M&A Market Intelligence - Small Businesses
We run the a large scraping operation to collect data from all the main platforms / marketplaces where UK businesses are listed for sale. Every day our bots visit thousands of listings of businesses publicly advertised for sale and collect the data on each listing.
The data is cleaned, the fields tidied up etc., and information is saved in one consolidated database from where it can be analysed, dissected and otherwise manipulated to extract the kind of market intelligence and actionable data that's of use to business sellers, business buyers and agents handling the sale of businesses.
All the data disclosed publicly is collected ...and then some. For example, there are fields such as whether the business is freehold or leasehold, and whether the business is relocatable. Our bots collect those as well.
There are over 100 fields for each business that we track (and we are tracking every UK business that is publicly listed for sale at online marketplaces / portals).
As an example, buyers looking for only businesses where there is seller financing available often can’t filter based on their preference as marketplaces don’t give them this. We are able to compile such a list of opportunities where the seller of the business is willing to finance the deal. This list can be further filtered by sector, by geographical region etc.
There are, similarly, several other fields on which buyers would like to filter but are currently unable to – quite simply because the platforms do not offer that facility.
Even if any one platform offered more advanced search facilities, users can’t search across the whole ecosystem, they can search only one platform at a time. We are able to provide a UK wide view.
Thanks to the clever way our tech guy has organised the data, we can track changes to individual listings over time. We know when the price on a listing has dropped, for example. And we can set flags on any individual listing to notify us when there is a change in price (or a change in any other field).
Having a record of past drops in price can be useful for buyers to know what the seller's original expectations were and how they changed over time.
We are able to ascertain a lot more about individual listings than the marketplaces are disclosing to the public. For example, we can tell the age of a listing – when the advert first went live. This is not something any of the platforms disclose. Some buyers find it useful to know the age of listing. Their logic is that if a business has been online for long enough the owner may be getting increasingly desperate to sell and may be more flexible on price.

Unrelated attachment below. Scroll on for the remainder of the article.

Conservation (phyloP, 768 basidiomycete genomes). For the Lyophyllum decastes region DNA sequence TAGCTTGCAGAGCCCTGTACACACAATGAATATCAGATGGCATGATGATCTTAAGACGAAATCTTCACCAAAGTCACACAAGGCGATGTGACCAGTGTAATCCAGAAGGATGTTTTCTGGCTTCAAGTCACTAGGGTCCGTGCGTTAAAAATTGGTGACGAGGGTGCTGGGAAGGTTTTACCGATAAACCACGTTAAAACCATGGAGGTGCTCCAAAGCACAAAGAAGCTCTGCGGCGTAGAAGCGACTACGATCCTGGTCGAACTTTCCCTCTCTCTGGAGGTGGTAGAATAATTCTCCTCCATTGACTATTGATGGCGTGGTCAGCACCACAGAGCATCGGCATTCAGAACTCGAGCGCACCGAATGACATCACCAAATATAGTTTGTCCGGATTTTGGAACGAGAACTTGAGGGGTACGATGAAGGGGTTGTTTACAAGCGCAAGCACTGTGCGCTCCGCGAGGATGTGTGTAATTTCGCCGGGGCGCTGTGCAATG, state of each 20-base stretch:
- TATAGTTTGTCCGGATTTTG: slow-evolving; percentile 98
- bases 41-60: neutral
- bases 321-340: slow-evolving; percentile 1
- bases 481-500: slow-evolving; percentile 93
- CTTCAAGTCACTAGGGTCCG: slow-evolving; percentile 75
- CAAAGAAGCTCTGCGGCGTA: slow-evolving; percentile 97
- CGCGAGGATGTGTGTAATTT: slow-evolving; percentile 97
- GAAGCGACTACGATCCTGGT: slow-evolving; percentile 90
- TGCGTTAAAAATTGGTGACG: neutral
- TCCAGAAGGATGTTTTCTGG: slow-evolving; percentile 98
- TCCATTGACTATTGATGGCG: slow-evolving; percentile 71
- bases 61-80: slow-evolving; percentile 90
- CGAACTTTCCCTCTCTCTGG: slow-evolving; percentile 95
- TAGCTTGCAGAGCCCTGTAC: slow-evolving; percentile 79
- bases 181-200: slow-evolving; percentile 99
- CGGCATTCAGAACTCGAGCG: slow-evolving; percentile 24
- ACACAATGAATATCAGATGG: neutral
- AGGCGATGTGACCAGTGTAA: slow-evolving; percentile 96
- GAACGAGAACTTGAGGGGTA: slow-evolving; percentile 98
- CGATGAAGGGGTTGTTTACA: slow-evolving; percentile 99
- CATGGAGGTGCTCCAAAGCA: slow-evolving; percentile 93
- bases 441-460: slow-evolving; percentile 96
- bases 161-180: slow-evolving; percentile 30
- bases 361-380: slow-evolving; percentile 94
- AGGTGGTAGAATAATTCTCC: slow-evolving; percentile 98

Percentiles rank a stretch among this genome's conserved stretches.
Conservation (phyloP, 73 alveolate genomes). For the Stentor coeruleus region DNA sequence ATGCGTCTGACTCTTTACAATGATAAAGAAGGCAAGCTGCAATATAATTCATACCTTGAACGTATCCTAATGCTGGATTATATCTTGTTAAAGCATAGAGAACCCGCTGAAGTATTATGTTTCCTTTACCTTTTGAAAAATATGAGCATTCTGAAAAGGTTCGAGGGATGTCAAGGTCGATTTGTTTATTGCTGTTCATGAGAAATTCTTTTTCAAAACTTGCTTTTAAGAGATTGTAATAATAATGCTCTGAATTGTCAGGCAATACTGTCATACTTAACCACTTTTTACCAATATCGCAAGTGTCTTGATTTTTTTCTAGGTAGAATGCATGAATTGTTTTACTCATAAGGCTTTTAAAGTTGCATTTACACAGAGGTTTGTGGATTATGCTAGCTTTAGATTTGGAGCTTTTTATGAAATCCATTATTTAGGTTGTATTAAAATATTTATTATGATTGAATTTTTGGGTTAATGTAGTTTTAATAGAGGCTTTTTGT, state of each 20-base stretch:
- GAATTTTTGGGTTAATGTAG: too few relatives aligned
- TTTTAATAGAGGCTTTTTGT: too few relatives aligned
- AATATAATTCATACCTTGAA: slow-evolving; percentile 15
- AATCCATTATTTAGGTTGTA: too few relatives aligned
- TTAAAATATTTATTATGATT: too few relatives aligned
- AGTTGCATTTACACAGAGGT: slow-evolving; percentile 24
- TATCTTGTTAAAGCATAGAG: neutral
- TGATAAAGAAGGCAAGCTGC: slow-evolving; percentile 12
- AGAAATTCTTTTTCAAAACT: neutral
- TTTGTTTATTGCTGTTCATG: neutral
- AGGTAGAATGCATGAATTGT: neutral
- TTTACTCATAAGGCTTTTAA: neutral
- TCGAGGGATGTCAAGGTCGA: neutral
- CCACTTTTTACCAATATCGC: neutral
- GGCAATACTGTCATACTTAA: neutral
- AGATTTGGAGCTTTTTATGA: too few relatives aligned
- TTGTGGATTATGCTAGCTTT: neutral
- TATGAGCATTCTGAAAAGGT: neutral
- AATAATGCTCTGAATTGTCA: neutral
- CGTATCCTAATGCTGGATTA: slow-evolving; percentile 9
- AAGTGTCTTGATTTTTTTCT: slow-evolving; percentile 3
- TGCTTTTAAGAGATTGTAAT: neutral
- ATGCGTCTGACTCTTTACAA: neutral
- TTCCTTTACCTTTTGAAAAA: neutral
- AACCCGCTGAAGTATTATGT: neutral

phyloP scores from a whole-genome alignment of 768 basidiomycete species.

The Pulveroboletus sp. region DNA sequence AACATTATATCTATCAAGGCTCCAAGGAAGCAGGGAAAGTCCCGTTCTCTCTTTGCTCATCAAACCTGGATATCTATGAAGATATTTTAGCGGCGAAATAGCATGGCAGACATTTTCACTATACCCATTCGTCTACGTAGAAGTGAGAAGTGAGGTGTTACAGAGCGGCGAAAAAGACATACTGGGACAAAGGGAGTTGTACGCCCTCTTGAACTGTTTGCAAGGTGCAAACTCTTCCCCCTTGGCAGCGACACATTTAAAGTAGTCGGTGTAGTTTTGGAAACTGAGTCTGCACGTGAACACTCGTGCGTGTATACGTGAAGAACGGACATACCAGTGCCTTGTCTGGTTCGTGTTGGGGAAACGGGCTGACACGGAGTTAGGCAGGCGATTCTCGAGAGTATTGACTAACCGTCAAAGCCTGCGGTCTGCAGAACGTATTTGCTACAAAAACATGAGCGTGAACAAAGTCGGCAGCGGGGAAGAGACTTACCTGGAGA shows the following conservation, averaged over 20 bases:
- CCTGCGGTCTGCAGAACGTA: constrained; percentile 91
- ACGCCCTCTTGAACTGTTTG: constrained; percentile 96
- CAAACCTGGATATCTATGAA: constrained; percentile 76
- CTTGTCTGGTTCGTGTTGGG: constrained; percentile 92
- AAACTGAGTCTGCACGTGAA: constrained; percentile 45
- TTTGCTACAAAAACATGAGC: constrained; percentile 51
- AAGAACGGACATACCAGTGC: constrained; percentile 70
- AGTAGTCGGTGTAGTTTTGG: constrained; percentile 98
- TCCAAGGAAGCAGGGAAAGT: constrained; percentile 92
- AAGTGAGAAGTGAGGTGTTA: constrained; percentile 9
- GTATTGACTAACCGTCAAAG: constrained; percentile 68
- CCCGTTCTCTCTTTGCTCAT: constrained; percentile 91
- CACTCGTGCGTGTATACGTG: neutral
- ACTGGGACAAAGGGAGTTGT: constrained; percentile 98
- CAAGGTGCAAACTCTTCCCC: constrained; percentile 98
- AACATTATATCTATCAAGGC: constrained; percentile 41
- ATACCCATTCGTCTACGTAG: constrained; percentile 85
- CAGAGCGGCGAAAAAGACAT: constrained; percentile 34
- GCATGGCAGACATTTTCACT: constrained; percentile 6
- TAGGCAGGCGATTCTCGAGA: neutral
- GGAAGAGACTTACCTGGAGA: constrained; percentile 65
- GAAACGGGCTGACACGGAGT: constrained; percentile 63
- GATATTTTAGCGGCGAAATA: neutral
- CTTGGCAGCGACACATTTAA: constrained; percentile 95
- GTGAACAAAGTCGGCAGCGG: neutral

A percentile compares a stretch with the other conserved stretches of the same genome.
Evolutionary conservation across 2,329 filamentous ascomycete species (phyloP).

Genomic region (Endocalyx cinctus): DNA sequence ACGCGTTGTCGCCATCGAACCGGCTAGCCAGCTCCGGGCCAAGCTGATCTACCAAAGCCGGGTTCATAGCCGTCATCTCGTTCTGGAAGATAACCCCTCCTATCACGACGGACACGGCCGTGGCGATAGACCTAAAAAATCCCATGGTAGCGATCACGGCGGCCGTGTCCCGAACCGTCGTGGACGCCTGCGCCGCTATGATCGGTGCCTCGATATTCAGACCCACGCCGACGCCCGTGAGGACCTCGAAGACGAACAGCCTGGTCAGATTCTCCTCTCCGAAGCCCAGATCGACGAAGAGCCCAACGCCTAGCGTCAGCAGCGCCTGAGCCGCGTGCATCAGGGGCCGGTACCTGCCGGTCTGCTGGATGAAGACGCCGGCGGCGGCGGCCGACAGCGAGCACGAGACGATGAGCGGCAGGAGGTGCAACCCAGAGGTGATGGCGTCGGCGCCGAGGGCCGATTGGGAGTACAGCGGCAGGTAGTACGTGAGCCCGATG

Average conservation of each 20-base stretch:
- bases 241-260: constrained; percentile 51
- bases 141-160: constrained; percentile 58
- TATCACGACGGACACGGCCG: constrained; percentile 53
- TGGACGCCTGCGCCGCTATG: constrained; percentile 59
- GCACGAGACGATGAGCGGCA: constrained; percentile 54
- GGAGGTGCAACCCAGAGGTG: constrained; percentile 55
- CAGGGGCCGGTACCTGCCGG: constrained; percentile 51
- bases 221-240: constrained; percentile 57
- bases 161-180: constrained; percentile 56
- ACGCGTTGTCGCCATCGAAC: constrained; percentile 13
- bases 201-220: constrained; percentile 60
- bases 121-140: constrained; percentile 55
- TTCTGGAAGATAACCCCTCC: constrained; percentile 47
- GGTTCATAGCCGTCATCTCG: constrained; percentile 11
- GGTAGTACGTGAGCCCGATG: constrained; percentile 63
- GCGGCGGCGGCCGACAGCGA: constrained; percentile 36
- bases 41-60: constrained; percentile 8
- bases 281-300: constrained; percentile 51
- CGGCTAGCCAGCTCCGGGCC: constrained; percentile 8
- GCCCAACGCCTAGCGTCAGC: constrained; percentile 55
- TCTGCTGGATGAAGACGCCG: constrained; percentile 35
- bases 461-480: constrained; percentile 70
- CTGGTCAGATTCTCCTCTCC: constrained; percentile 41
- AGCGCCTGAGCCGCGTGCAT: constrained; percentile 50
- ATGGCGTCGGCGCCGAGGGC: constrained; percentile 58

Some buyers prefer to deal with only those businesses being represented by a broker, other prefer those businesses being sold directly by the business owner/s. We are able to filter on these fields and produce, for example, a comprehensive, cross platform list of hair salons being sold in London via brokers rather than directly by business owners.
When a listing for a particular business is taken offline for a while (suggesting the business had an offer) and then comes back online again (suggesting the offer didn’t work out for whatever reason), it might help buyers to know this history.
Since we have data from all the main marketplaces we know if a business has been listed at multiple locations or just one. A business listed in just one location is likely to be getting fewer enquiries; buyers might find they have less competition for these businesses.
Our data is likely to be of use to sellers as well. Given we know highest, lowest, median and average asking prices as a multiple of earnings, this can serve as a guide to sellers who are deciding on a price at which to go to market.
We can analyse average asking prices by sector, by geographical area, by various other metrics.
By tracking price drops of individual listings we can ascertain at which price point and which multiple each business was taken off the market. This gives an indication as to the price point / multiple at where deals may be happening in that sector.
We need your help
This project is very much in its initial stages and not ready for public access yet. In the meanwhile, we are going to be sharing some of the data we have.
But we need your help for ideas and suggestions on how this data could be useful to you. How can we manipulate the data to extract intelligence that you would find interesting and helpful? What burning question do you have that we may be able to answer? Tell us here.